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January 27, 2015 / 7 Shevat, 5775
 
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Two Jewish Views Of Photography


Wedding with a Chuppah Held Up by Rifles and Pitchforks (1952), photograph by David Seymour © Chim (David Seymour)/ Magnum Photos

Wedding with a Chuppah Held Up by Rifles and Pitchforks (1952), photograph by David Seymour © Chim (David Seymour)/ Magnum Photos

Exactly how Vishniac, a non-observant Jew, gained access to so many Hasidic homes, synagogues and houses of study is an open question. Generally these communities are suspicious of outsiders and some even consider photography a forbidden kind of graven image. Nonetheless, he managed to open many doors and gain the trust to capture an important slice of Jewish life. In Munkacs he records that he happened upon a man, a cantor, who became his guide.

Jewish Schoolchildren, Munkacs (1935-38) photograph by Roman Vishniac.  © Mara Vishniac Kohn. Courtesy International Center of Photography.

Jewish Schoolchildren, Munkacs (1935-38) photograph by Roman Vishniac. © Mara Vishniac Kohn. Courtesy International Center of Photography.

The image of Jewish Schoolchildren, Munkacs (1935-38), one of Vishniac’s most published, brims over with childish enthusiasm and curiosity, most probably due to the presence of the photographer himself. Yet the other narrative here of the clean-shaven man grasping the arm of the surprised yeshiva student echoes the kind of modern intrusion that the entire scene represents. It is a magical moment of revelation that only a highly sensitive eye could know how to capture.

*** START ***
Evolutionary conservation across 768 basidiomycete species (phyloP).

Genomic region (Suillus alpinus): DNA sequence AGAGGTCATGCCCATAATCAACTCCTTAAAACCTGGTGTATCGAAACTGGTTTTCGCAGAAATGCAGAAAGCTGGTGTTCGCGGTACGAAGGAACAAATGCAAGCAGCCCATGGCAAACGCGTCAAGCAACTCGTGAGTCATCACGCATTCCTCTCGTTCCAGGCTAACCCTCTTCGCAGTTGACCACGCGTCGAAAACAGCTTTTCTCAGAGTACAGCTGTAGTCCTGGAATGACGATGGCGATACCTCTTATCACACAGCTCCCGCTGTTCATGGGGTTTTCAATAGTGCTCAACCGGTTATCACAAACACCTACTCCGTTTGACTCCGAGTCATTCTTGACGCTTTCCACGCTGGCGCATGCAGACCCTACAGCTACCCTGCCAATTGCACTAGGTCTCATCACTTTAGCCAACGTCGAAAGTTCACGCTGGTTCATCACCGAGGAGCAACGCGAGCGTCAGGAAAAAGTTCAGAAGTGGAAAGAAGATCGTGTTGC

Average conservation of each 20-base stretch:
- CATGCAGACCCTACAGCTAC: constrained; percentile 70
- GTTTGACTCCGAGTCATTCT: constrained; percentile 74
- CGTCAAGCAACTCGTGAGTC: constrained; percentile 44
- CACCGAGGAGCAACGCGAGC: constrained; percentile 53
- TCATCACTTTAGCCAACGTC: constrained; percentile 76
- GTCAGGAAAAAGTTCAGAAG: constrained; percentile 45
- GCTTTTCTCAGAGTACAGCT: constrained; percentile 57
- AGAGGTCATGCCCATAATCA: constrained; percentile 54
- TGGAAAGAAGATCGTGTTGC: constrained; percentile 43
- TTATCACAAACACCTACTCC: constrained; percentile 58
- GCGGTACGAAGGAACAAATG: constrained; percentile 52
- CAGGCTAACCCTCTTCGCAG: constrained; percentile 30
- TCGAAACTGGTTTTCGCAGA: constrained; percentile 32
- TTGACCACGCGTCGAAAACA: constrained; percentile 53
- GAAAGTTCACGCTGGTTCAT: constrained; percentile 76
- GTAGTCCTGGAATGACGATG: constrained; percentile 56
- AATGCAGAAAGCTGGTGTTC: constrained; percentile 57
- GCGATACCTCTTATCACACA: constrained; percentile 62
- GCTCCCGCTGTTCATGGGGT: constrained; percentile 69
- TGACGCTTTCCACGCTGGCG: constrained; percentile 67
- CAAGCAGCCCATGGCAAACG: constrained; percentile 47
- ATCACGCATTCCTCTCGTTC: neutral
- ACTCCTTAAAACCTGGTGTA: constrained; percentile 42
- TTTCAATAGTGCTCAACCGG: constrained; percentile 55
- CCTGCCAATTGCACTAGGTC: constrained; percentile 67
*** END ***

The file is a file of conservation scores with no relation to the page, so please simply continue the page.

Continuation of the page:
Vishniac was an activist passionately dedicated to helping his fellow Jews by documenting to the outside world the terrors of living under Nazi rule. In October 1938 the SS deported 17,000 Polish Jews who had been living in Germany. They were herded to the Polish border and dumped in Zbaszyn and other border towns. Winter was approaching and conditions were terrible. Vishniac slipped into the town to document the conditions and then escaped back out to send his films to AJDC in Geneva to publicize the conditions.

Nettie Stub (1938) photograph by Roman Vishniac.  © Mara Vishniac Kohn. Courtesy International Center of Photography.

Nettie Stub (1938) photograph by Roman Vishniac . © Mara Vishniac Kohn. Courtesy International Center of Photography.

He took a tender photograph of 11 year old Nettie Stub peering out from a bunk bed that was widely broadcast by the Red Cross. Later that year the Red Cross arranged for her to be rescued and brought to Sweden to safety. As I was viewing the exhibition I was told that Nettie’s granddaughter had visited the show and confirmed that her 86-year-old grandmother was still living in the Bronx. There is no doubt that Vishniac’s image saved her life.

He subsequently documented Zionist youth training in 1939 Netherlands, Jewish refugees and displaced persons camps in 1947 Germany and France, the vast destruction of Berlin among many other subjects. In his final years he returned to his love of biology, becoming a pioneer in the field of microphotoscopy. Roman Vishniac was a remarkable photographer and this exhibition deepens and expands our understanding of his work. His combination of a passion for documentation and a finely tuned aesthetic eye mark him as a modern master, the vast corpus of whose work we are just beginning to understand.

About the Author: Richard McBee is a painter and writer on Jewish Art. Contact him at rmcbee@nyc.rr.com


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Printed from: http://www.jewishpress.com/sections/arts/two-jewish-views-of-photography/2013/04/12/

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